The wish expressed by Moses was not honored. The slaying of the Egyptian remained no secret, and those who betrayed it were Israelites, Dathan and Abiram, the sons of Pallu, of the tribe of Reuben, notorious for their effrontery and contentiousness. The day after the thing with the Egyptians happened, the two brothers began of malice aforethought to scuffle with each other, only in order to draw Moses into the quarrel and create an occasion for his betrayal. The plan succeeded admirably. Seeing Dathan raise his hand against Abiram, to deal him a blow, Moses exclaimed, "O thou art a villain, to lift up thy hand against an Israelite, even if he is no better than thou." Dathan replied: "Young man, who hath made thee to be a judge over us, thou that hast not yet attained to years of maturity? We know very well that thou art the son of Jochebed, though people call thee the son of the princess Bithiah, and if thou shouldst attempt to play the part of our master and judge, we will publish abroad the thing thou didst unto the Egyptian. Or, peradventure, thou harborest the intention to slay us as thou didst slay him, by pronouncing the Name of God?"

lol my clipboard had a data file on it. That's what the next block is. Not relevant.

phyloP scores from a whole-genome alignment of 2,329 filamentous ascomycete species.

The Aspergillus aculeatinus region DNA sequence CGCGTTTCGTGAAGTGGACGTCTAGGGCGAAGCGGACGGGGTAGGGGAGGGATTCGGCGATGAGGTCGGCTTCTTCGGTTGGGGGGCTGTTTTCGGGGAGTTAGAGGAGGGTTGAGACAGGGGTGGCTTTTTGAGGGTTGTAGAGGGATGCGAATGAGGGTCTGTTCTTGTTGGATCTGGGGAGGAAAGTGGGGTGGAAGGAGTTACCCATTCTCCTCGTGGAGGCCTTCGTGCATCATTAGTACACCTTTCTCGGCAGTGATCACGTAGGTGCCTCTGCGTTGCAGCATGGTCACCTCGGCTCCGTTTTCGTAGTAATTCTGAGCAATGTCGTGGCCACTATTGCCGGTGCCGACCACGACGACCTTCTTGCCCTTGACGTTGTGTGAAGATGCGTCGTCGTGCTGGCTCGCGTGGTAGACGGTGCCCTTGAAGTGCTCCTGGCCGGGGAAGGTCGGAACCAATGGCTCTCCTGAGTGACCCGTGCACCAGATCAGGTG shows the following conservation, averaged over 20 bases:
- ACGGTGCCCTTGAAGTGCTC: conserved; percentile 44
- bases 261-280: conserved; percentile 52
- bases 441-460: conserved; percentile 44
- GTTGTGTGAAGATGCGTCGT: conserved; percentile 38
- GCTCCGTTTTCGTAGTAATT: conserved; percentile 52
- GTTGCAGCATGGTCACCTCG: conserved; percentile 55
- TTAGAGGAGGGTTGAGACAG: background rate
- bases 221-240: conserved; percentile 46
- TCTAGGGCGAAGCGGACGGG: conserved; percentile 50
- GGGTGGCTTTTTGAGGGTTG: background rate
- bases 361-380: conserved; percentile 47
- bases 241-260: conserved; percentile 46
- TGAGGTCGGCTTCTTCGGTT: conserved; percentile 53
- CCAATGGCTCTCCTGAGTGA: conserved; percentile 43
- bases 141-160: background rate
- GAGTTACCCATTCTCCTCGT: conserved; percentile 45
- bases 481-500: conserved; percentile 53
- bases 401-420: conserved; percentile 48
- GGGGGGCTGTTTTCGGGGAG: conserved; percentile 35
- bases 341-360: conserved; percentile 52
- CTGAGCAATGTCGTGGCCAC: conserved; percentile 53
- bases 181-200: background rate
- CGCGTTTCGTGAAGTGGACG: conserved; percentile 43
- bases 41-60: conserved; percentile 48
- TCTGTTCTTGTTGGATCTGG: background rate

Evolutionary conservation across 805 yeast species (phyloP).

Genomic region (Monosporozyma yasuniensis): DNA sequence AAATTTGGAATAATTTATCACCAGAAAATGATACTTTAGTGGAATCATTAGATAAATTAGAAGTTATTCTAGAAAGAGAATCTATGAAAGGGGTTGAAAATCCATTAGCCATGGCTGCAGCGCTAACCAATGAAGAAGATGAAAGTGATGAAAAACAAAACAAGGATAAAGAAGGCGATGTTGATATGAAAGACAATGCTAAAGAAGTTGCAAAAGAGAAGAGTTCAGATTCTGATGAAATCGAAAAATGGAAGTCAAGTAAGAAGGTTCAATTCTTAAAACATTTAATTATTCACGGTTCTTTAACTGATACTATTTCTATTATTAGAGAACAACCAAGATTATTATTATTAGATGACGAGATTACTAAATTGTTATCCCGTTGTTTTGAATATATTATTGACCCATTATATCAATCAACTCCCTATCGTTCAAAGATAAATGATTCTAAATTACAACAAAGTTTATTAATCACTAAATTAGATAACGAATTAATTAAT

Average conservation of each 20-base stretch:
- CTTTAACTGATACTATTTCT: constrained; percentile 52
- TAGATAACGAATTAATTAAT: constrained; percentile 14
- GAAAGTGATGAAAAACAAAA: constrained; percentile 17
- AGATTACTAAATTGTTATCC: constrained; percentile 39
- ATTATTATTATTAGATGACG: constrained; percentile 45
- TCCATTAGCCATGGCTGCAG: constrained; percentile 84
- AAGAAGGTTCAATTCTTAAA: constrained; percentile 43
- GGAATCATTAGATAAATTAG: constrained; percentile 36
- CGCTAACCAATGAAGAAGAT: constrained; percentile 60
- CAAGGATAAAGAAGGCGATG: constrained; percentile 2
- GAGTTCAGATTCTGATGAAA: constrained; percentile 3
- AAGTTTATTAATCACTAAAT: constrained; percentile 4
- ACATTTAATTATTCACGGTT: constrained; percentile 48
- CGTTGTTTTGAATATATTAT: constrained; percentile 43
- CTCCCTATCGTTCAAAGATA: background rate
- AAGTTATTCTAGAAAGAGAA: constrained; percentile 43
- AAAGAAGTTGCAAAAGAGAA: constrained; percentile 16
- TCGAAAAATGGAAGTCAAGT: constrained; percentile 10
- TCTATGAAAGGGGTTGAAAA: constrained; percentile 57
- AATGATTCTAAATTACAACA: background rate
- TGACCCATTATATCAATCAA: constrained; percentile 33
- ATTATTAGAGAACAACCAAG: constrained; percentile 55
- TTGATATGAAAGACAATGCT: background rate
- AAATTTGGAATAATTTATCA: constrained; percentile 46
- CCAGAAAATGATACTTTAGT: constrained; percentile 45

Not satisfied with these taunts, the noble pair of brothers betook themselves to Pharaoh, and spoke before him, "Moses dishonoreth thy royal mantle and thy crown," to which Pharaoh returned, saying, "Much good may it do him!" But they pursued the subject. "He helps thine enemies, Pharaoh," they continued, whereupon he replied, as before, "Much good may it do him!" Still they went on, "He is not the son of thy daughter." These last words did not fail of making an impression upon Pharaoh. A royal command was issued for the arrest of Moses, and he was condemned to death by the sword.
The angels came to God, and said, "Moses, the familiar of Thine house, is held under restraint," and God replied, "I will espouse his cause." "But," the angels urged, "his verdict of death has been pronounced--yes, they are leading him to execution," and again God made reply, as before, "I will espouse his cause."
Moses mounted the scaffold, and a sword, sharp beyond compare, was set upon his neck ten times, but it always slipped away, because his neck was as hard as ivory. And a still greater miracle came to pass. God sent down the angel Michael, in the guise of a hangman, and the human hangman charged by Pharaoh with the execution was changed into the form of Moses. This spurious Moses the angel killed with the very sword with which the executioner had purposed to slay the intended victim. Meantime Moses took to flight. Pharaoh ordered his pursuit, but it was in vain. The king's troops were partly stricken with blindness partly with dumbness. The dumb could give no information about the abiding-place of Moses, and the blind, though they knew where it was, could not get to it.